# Homework Help: Finding the tension of the string (vertical circular motion)

1. Mar 28, 2014

### littlebearrrr

1. The problem statement, all variables and given/known data

A ball of mass 125g is attached to a string .900 meters long. It is then set into vertical circular motion with 38 RPM. What is the tension of the string at the top of the circle and at the bottom of the circle?

2. Relevant equations

3. The attempt at a solution

First, I found T (period) by using the given RPM:
(38 rev/1 min)(1 min/60 s) = 0.633 rev/s --> 1.58 s per revolution = T

arad = 4∏2(.900 m) / (1.58 s)2 = 14.23 m/s2

Finding the tension at the top of the circle:
The only forces acting on the ball at the top are its weight and the tension force acting in the same direction (downward). With these facts, I apply Newton's second law for the vertical direction and solve for the tension -
∑Fy = may = marad = w + T
T = marad - w = (.125 kg)(14.23 m/s2) - (.125 kg)(9.81 m/s2) = 0.553 N

Finding the tension at the bottom of the circle:
At the bottom, the forces now oppose each other. The tension is directed upward, while the weight remains directed down. Again, I apply Newton's second law -
∑Fy = may = marad = T - w
T = marad + w = (.125 kg)(14.23 m/s2) + (.125 kg)(9.81 m/s2) = 3.01 N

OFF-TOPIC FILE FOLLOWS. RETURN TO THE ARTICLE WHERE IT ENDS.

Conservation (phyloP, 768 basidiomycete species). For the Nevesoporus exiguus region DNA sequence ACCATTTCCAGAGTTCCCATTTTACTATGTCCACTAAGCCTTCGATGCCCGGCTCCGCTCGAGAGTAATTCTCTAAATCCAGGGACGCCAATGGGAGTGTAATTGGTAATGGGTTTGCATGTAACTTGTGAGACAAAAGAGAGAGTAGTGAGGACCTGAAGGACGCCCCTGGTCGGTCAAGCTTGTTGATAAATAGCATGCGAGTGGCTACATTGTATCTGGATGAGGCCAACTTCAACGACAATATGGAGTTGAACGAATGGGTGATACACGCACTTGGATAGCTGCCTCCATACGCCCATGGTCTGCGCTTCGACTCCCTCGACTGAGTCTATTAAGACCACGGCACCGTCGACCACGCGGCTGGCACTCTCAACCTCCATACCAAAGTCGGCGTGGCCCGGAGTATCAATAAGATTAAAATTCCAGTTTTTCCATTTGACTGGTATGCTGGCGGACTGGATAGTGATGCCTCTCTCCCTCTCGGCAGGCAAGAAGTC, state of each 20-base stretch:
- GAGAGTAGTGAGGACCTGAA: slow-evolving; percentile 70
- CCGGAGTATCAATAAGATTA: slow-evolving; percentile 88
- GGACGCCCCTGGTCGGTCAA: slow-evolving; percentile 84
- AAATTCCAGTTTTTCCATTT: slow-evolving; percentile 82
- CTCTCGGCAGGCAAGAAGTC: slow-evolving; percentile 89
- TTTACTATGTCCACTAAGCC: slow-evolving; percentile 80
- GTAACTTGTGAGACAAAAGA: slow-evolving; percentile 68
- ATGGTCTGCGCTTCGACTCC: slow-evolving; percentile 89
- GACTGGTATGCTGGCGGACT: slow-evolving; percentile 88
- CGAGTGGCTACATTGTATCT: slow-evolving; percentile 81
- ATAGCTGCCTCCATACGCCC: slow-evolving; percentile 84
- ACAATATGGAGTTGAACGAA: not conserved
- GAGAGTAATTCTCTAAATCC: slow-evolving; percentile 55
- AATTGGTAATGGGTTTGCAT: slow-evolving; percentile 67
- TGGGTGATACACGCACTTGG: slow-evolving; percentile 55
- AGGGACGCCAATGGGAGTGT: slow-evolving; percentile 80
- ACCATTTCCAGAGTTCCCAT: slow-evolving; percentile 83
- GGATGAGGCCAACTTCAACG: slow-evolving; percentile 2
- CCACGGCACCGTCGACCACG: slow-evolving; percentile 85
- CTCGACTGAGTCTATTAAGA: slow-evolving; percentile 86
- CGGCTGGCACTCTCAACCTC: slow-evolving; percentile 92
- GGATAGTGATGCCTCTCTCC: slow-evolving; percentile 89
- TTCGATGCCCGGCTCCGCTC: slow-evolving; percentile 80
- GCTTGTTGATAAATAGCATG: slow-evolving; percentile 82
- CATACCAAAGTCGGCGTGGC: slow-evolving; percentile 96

Just checking to see if this is correct. Thank you in advance!

Last edited: Mar 28, 2014
2. Mar 28, 2014

### dauto

Yes, it's correct, except the part where you said 0.633 rev/s = 1.58 s per revolution. That's wrong. But it didn't affect your answer.

3. Mar 28, 2014

### littlebearrrr

Ah, so it was just supposed to be 1.58s? Also, thanks for checking my answer. Appreciate it!

4. Mar 28, 2014

### dauto

No, the problem is that the correct equation is 0.633 rev/s = 1/(1.58 s per revolution)

5. Mar 28, 2014

### littlebearrrr

Oh, got it! Thanks for pointing that out; I fixed it above. I have a bad habit of equating the wrong things when reporting answers sometimes, even when the answer is right. I definitely need to work on that.

6. Mar 28, 2014

### dauto

That happens because you're mentally saying "equal" when you ought to say "therefore". The mathematical symbol for therefore is an arrow $\Rightarrow$.